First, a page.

According to the Head of the State-run Russian space company, Russia owns Venus.
In light of the recent discovery of phosphine in Venus’ atmosphere – indicating a possible sign of life on the previously-though uninhabitable planet, Russia has claimed ownership of Venus. Phosphine, the gas found on Venus, has almost exclusively been linked to anaerobic microorganisms on Earth. However, researchers and scientists are having difficulties understanding its presence on the planet.
The head of Russia’s state-run space company Rososmos, Dmitry Rogozin, has made significant claims since this new discovery has spread worldwide. Firstly, Rogozin asserts that the hellish world that is Venus belongs to Russia and their space centre. Secondly, that the number of missions Rosocosmos has sent there will be increased.
At the 2020 HeliRussia exhibition, Rogozin stated that “our country was the first and only one to successfully land on Venus.” He continued, according to the TASS News Agency, saying, “The [Russian] spacecraft gathered information about that planet – it is like hell over there.”
“We believe that Venus is a Russian planet.”
Rogozin has been heavily linked to trolling in recent years, which leads to the assumption that he, and Russia, were not necessarily claiming territory for the entirety of the nightmarish planet. In fact, some assume that this was intended as a jab at NASA, who have started to solicit bids for the purchase of the first commercial off-world Moon rocks.
Furthermore, NASA has long asserted their views about the territory of the universe and who can claim what. They insist that space, and all of its resources, be open for anyone who has the ability to claim them. However, accusations of space colonialism in relation to this policy have been made by Rocosmos officials.
Many have also compared the inhospitable nature of Venus’ planet and Russia’s somewhat inhospitable climates have many things in common. The conditions of Venus’ surface are nightmarish, with sulfuric acid clouds, atmospheric pressure that is 90 times that of Earths, and 880 degrees Fahrenheit temperatures. From this, it can be assumed that Rogozin was simply joking about these similarities.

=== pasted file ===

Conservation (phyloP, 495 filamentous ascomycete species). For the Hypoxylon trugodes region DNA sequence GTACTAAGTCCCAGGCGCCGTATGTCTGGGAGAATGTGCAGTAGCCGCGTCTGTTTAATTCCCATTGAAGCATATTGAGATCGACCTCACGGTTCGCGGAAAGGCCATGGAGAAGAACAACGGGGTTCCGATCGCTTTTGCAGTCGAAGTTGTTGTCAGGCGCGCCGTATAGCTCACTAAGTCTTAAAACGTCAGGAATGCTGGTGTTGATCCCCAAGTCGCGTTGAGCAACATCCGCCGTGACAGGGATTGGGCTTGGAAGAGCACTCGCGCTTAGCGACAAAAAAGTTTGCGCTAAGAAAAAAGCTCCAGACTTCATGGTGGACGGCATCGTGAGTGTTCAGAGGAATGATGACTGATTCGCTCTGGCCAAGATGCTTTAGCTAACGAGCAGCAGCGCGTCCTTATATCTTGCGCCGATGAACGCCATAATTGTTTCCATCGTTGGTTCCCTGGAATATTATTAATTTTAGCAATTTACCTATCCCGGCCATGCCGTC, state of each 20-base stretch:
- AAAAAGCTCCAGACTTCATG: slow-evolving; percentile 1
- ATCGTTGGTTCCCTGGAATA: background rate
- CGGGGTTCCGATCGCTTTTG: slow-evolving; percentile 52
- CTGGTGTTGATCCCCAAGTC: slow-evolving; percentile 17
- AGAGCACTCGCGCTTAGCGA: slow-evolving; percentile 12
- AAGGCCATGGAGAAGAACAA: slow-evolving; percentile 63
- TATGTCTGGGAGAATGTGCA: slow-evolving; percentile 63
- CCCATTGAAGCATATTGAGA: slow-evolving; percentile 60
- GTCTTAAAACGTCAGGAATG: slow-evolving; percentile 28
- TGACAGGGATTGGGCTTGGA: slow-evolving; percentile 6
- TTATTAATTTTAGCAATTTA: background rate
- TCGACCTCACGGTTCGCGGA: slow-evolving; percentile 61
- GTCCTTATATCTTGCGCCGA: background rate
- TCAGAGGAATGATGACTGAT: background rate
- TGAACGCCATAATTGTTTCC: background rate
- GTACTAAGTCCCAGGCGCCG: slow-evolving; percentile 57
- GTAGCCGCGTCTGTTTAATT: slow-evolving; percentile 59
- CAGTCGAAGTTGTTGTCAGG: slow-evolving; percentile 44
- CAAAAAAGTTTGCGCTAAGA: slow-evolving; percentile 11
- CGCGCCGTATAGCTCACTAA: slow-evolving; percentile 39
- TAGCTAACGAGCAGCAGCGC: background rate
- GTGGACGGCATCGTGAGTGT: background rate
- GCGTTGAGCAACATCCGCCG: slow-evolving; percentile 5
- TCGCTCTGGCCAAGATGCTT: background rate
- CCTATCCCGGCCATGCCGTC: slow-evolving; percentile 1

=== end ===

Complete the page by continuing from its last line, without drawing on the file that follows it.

As Rogozin stated at the HeliRussia exhibition earlier this year, Russia was the first country to successfully land on Venus. Rocosmos can gloat about their achievement and the hardiness of their Soviet-era Venera missions that successfully made it to the surface. In 1978, one of NASA’s Pioneer Venus Multiprobe’s lasted just over an hour on the surface of Venus, while the Venera-13, Rocosmmos’ spacecraft, lasted an incredible 127 minutes in the dreadful surface of Venus.
There has been talk of Rocosmos and NASA collaborating on a proposed Venera-D mission that would aim to land another crat on Venus in 2026 or 2031.
“I believe that Venus is more interesting than Mars,” states Rogozin, adding, “if we don’t study what is happening on Venus, then we won’t understand how to prevent a similar scenario from happening on our planet.”
In addition to the proposed collaborative mission to Venus with NASA, Rocosmos has started considerations of their individual mission. This mission would aim to retrieve samples from the surface and return them to Earth.
In May, Lev Zeleny, Scientific Director of the Russian Space Research Institute, announced that at least three research vehicles were planned to be sent on the missions. While NASA has considered exploring Venus at times, they have always focused their attention on other planets they deemed more worthy, such as Mars. The planets and moons they explore have water, and it was discovered that, even if Venus has oceans, they disappeared long ago in what could have been an apocalyptic event.
It is common knowledge that both NASA and Rocosmos suffer significant funding issues.
NASA gas multiple plans that are all competing for funding currently, including two Venusian spacecraft, VERITAS and DAVINCI +, one to Jupiter’s moon Io and another to Neptune’s moon Triton.
In recent years, Rocosmos has received substantial cuts to government funding. Competitors such as SpaceX that can offer reusable, cheaper rockets are making it more difficult to receive funding. Despite these cuts, Rogozin has been bosting about Rocosmos’ abilities. However, Rogozin has recently announced that a lack of funding if significantly affecting their company.
“I don’t quite understand how to work in these conditions.” Rogozin adds, “we are seeing that leading foreign space agencies are increasing their budgets.”